Have also had a couple of poor bottles, but I worried about provenance in those cases as the wines I had then seemed a little muddled and very advanced.
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Re: Wine Focus for February: German(ic) Riesling

Postby David M. Bueker » Thu Feb 21, 2013 5:00 pm

'94 is highly regarded IF you open the right wines. It's quite variable, and also as Salil indicates very high acid.

Salil - Schloss Eltz hit the downslop sooner than some of the Rheingau old guard. It does not even exist anymore.
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Re: Wine Focus for February: German(ic) Riesling

Postby JC (NC) » Fri Feb 22, 2013 3:26 pm

2009 Leitz Weingut Rudesheimer Berg Schlossberg Alte Reben Riesling, Rheingau, Germany. A.P. # 24 079 004 10. 12.5% abv. Possesses a golden tint, not just pale straw color. Very spritzig when poured. Orange blossoms on the nose? On the palate a drier taste than the nose would indicate. Quite acidic. A ginger aspect in the mouth. Not a very pleasurable sipper at this point in its evolution. It struck me on the second glass that it was a bit like a dry Champagne after the bubbles fade. A bit more palatable on night two. Tastes more balanced and goes well with veal scallopini and a spinach casserole side dish. I usually like Leitz wines and was a bit disappointed in this one. I may have been punished for opening it before its time. Saturday (tomorrow) I will open the Urziger Wurzgarten.
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Re: Wine Focus for February: German(ic) Riesling

Postby David M. Bueker » Fri Feb 22, 2013 4:06 pm

Sounds like it might be shut down. Leitz dry wines generally tend to the lush side.
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Re: Wine Focus for February: German(ic) Riesling

Postby Bill Hooper » Fri Feb 22, 2013 7:03 pm

Speaking of Leitz: Have you tried the Berg Kaisersteinfels vintages of the last few years? Wow. Hands down my favorite and among the great vineyards in the Rheingau.

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Re: Wine Focus for February: German(ic) Riesling

Postby David M. Bueker » Fri Feb 22, 2013 9:35 pm

Bill Hooper wrote:Speaking of Leitz: Have you tried the Berg Kaisersteinfels vintages of the last few years? Wow. Hands down my favorite and among the great vineyards in the Rheingau.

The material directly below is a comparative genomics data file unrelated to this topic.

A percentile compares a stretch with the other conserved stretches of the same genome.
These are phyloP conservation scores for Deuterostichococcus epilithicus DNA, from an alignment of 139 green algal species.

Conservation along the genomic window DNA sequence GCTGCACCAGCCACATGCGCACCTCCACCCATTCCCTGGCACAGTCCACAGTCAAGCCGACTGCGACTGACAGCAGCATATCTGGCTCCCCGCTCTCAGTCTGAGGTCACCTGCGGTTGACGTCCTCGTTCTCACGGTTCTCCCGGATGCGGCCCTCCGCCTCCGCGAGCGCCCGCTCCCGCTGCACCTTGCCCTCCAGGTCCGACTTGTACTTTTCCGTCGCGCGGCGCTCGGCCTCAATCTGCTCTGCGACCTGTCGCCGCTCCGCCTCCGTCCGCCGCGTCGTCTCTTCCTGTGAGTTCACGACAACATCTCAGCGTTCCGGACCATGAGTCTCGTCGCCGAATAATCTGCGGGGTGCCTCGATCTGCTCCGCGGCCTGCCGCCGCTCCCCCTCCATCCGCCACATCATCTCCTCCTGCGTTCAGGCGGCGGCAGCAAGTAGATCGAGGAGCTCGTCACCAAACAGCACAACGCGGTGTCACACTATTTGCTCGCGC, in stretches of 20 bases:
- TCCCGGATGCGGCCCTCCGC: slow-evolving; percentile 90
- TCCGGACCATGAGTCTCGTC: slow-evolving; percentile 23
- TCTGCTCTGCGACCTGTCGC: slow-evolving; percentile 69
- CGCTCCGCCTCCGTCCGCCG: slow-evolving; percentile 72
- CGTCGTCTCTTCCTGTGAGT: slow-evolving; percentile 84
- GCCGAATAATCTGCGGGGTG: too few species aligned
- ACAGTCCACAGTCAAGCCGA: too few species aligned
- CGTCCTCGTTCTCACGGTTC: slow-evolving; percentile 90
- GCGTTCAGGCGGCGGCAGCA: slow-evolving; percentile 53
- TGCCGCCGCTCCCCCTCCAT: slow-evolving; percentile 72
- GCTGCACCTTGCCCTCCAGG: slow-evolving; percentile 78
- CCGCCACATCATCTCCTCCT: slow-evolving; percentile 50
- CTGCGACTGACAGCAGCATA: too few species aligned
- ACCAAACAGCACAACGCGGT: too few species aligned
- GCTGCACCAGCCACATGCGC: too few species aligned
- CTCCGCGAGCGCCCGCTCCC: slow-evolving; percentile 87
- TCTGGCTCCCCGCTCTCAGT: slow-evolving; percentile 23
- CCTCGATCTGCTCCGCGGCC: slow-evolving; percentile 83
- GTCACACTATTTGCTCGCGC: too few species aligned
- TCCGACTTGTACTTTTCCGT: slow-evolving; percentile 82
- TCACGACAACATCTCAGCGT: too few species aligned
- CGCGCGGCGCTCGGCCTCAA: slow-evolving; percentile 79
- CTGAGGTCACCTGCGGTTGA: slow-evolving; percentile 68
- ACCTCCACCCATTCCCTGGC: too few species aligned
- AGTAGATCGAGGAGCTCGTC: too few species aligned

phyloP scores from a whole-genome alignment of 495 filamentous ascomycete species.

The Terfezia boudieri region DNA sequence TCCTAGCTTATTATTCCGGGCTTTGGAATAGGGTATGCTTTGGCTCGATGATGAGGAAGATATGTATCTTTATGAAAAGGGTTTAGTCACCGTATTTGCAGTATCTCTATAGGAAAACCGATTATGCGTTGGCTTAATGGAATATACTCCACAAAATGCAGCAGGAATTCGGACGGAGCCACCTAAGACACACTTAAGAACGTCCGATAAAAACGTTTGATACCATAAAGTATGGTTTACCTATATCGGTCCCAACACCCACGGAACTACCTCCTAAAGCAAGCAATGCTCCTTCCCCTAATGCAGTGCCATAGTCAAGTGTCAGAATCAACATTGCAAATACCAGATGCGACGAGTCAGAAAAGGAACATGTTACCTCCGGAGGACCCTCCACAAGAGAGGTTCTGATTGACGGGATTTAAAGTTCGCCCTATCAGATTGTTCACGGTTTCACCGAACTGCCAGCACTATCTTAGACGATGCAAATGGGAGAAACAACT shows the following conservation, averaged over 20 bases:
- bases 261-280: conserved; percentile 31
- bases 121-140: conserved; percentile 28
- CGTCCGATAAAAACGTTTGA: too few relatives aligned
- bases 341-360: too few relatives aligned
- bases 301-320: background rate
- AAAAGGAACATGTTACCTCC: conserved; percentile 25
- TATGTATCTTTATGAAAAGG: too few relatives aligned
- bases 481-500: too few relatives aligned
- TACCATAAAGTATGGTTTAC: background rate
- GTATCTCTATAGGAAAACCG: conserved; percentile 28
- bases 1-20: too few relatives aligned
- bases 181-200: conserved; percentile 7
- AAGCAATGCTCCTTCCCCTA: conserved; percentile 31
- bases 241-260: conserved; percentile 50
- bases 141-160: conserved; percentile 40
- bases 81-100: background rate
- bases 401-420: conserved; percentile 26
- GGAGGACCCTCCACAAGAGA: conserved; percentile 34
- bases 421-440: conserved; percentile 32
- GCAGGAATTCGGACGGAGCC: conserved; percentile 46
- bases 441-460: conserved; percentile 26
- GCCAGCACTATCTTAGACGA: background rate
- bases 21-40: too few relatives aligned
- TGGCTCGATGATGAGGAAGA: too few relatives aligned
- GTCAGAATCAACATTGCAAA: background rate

Cheers,
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Yes. Love the wines, but availability is not great.
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Re: Wine Focus for February: German(ic) Riesling

Postby ChaimShraga » Sat Feb 23, 2013 7:24 am

Dönnhoff, Schloßböckelheimer Felsenberg, Riesling Spätlese, 2004

Apples and slate, a hint of petrol , bound together in a cocoon of focused and racy acidity. The saline finish is all about finesse. This delicious wine doesn't wow so much as soothe.
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Re: Wine Focus for February: German(ic) Riesling

Postby Tim York » Mon Feb 25, 2013 8:48 am

Piesporter Goldtröpfchen Riesling Spätlese – 08 – 2001 – Reinhold Haart – Alc.8.5%.

Although very good, I was nevertheless a touch disappointed with this Riesling from one of the Mosel’s best terroirs made by arguably Piesport’s best grower in a vintage of stellar reputation. The nose was rather subdued with attractive floral and petrol notes. The palate was fuller and more generous than often in the Mosel region with more luscious sweetness than ideal as a pairing for sébaste (dictionary says = redfish?) but was saved by deliciously mouth-watering acidity, some salinity and a certain backbone.

Why the slight disappointment? It came from an overall simplistic impression of, albeit delicious, primary flavours and a shortage of the expected complexity and subtlety; maybe in its 12th year this 2001 is still too young to have developed these qualities? About two glasses left in the bottle so it will be interesting to observe development. Very good 16/20.
Last edited by Tim York on Mon Feb 25, 2013 9:58 am, edited 1 time in total.